"This is The Illinois, gentlemen!"
With this exclamation, master architect Frank Lloyd Wright presented one of the most visionary projects in the history of modern architecture: a skyscraper one mile (or more than 1.6 km) high.
As extravagant and utopian as the American architect's idea was at the time – it was 1956 and Wright was almost ninety years old – today we can say that this feat is not impossible. Indeed, if any contemporary architect were to take up the master's challenge, no one would be surprised.
For the moment we are only halfway there: the Burj Khalifa in Dubai, the world's tallest skyscraper, is "only" 828 metres high, but among the towers under construction around the world there is already one, the Jeddah Tower, which will reach 1,000 metres.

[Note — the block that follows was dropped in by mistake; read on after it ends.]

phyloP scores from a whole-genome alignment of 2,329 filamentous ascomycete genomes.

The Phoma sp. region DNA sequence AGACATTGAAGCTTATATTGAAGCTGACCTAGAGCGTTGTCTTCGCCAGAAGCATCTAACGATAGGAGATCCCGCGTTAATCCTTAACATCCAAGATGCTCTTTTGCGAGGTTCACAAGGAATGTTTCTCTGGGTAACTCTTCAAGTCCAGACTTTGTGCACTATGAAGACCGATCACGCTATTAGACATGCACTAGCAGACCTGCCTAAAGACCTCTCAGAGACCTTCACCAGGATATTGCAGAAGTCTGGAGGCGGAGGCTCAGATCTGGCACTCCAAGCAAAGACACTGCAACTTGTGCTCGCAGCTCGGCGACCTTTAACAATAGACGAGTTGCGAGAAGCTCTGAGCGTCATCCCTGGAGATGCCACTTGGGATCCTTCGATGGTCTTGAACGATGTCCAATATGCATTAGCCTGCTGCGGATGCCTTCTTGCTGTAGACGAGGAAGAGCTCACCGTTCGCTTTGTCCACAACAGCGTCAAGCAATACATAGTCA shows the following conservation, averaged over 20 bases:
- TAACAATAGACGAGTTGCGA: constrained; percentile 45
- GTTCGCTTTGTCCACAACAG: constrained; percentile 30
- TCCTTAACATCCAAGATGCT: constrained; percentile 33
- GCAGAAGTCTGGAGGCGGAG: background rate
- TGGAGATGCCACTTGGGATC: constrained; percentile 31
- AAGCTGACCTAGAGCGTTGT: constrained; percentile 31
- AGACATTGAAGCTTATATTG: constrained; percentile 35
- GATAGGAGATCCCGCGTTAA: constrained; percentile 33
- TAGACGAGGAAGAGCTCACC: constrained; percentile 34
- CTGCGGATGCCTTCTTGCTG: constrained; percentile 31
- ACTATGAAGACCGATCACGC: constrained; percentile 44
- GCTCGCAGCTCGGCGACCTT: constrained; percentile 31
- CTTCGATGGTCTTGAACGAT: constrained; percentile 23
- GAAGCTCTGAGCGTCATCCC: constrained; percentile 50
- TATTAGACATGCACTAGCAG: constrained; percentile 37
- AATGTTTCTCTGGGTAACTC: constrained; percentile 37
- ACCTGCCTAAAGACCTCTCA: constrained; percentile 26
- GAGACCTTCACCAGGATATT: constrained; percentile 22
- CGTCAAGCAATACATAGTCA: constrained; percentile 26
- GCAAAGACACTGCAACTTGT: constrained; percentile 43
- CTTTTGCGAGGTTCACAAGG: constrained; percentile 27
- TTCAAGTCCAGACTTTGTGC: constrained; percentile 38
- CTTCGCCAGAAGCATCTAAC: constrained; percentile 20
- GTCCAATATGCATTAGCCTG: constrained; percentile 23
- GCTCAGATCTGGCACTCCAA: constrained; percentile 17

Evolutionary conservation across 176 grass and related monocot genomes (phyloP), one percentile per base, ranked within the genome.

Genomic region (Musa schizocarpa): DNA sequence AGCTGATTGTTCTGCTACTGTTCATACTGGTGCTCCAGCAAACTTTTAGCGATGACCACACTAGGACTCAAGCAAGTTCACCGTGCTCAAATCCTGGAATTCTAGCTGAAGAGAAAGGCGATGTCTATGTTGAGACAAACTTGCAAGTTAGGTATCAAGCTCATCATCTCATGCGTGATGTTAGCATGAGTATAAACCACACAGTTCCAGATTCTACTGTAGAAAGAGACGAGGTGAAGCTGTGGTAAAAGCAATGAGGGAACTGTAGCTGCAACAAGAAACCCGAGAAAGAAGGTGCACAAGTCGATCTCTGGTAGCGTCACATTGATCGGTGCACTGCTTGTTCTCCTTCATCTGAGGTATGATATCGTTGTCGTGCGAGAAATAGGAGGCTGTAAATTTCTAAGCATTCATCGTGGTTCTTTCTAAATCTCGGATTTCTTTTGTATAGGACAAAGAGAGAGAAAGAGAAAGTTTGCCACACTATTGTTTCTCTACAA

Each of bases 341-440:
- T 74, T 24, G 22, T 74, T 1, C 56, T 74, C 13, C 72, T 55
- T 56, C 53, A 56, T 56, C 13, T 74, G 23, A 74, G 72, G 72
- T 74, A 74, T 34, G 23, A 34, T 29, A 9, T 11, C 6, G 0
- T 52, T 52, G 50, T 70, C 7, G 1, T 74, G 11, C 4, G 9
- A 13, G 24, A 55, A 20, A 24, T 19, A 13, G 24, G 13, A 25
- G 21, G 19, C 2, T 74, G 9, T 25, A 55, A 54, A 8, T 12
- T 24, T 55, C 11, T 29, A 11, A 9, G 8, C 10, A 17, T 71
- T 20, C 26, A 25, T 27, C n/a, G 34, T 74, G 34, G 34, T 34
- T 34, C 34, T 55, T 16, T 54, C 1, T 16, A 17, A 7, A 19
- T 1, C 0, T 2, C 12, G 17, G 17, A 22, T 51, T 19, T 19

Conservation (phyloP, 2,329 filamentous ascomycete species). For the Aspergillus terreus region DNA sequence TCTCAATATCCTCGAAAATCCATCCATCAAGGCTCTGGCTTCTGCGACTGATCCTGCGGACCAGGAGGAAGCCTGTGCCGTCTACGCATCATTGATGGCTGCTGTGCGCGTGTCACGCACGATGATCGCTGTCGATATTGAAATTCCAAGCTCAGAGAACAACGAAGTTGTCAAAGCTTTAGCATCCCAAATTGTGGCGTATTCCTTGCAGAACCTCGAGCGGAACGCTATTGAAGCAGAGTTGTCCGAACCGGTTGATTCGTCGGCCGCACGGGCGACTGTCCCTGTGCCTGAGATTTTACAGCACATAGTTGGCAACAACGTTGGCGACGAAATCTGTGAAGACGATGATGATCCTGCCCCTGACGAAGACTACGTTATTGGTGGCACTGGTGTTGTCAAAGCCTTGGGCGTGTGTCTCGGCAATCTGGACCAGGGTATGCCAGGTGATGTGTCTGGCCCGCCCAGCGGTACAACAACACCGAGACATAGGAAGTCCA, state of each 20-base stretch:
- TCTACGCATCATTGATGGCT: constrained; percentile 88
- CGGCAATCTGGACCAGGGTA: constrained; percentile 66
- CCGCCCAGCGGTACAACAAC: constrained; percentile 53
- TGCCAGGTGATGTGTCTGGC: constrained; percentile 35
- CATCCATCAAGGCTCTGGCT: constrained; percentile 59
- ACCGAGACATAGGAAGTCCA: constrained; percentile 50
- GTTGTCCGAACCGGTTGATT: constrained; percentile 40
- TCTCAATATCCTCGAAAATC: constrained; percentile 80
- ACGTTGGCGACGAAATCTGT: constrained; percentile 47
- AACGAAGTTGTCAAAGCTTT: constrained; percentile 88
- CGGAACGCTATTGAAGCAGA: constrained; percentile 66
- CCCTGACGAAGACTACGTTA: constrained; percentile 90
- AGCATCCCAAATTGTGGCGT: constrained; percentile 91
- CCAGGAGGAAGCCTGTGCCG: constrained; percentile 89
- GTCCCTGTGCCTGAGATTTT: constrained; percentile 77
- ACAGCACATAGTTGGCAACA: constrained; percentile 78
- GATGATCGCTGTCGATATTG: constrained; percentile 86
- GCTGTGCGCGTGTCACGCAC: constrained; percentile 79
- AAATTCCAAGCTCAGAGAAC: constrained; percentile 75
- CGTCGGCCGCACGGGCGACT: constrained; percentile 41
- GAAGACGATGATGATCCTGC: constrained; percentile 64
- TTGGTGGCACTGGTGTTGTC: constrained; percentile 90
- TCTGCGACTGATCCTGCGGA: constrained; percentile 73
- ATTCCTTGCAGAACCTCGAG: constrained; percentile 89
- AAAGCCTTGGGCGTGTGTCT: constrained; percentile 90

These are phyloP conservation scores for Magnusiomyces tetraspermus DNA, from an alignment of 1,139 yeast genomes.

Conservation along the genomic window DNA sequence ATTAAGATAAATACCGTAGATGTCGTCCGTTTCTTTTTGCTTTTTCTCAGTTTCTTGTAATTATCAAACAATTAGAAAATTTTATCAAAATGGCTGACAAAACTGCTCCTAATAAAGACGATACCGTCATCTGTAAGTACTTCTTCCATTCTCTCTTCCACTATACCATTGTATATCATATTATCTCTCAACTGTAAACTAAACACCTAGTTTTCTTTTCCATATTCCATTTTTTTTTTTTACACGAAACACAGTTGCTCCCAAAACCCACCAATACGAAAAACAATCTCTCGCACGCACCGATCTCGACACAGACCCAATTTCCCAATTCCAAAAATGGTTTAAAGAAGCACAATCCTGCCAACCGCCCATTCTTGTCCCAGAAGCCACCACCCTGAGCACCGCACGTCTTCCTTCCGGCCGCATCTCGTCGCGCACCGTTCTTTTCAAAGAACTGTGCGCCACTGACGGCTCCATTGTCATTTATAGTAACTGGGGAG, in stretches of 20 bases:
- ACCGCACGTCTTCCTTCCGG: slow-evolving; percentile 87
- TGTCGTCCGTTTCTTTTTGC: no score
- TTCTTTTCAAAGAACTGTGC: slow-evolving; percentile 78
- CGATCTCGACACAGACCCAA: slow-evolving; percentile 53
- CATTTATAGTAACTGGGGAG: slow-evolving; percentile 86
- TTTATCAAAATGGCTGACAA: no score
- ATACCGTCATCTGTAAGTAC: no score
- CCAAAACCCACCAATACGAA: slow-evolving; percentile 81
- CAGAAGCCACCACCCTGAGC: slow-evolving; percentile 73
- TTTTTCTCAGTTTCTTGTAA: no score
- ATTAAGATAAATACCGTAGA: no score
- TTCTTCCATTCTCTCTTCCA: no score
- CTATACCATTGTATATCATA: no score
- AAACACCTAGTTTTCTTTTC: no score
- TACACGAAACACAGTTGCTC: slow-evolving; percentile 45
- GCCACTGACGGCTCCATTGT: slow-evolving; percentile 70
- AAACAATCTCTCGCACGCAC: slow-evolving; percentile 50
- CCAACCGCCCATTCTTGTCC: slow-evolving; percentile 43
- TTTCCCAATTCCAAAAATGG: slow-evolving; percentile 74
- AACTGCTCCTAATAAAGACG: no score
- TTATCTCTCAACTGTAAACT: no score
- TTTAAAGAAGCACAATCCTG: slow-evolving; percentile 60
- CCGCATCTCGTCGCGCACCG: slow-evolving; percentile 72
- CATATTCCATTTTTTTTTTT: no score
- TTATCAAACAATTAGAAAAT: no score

“In 50 years the Tower has accumulated the meanings of: catalyst of consciousness, symbol of technological progress, marker of pleasure zone, subversive short-circuiter of convention and finally self-contained universe”, wrote Rem Koolhaas in his famous book Delirious New York, which is Manhattan's retroactive manifesto. Koolhaas himself, with his OMA studio, completed the CCTV in Beijing in 2013, a building whose ring-shaped form has revolutionised the concept of the skyscraper.
In recent years it seems that height is not the only element characterising towers: uniqueness of form and typological experimentation are now determining factors. It is also interesting to see how the race for the sky fits into various urban and cultural contexts.
In our list of skyscrapers under construction around the world we will try to span as many countries as possible and highlight various types of architectural experimentation.